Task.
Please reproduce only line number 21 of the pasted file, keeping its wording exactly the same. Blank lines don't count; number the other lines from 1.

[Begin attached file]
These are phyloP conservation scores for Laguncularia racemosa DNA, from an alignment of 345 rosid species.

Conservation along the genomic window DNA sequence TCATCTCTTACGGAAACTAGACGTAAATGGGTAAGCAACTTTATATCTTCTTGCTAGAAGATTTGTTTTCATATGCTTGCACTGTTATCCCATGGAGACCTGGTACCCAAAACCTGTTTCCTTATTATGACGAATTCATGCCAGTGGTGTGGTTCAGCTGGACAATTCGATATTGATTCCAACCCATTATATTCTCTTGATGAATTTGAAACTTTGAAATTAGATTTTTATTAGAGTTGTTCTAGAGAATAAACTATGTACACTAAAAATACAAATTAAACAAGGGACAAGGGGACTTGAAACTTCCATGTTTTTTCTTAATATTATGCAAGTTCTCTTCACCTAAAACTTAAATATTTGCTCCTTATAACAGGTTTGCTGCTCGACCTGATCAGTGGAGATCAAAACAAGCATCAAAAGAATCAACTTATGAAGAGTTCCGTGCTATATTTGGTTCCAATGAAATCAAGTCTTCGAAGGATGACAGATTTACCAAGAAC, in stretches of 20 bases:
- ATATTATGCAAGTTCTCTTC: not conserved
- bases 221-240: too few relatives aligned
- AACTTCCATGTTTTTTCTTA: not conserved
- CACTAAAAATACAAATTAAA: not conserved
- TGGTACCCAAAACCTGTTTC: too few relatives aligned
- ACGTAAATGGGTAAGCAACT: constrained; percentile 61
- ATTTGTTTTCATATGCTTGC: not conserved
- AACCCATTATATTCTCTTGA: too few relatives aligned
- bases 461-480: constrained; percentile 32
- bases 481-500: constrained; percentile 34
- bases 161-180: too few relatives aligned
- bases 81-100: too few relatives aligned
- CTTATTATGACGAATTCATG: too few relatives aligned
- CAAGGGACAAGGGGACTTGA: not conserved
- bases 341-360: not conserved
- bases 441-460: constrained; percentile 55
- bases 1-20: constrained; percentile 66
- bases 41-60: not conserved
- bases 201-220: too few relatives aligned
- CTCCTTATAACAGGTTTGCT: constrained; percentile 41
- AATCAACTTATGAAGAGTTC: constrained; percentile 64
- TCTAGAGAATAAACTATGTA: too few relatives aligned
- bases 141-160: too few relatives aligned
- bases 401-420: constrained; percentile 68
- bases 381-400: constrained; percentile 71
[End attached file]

- bases 201-220: too few relatives aligned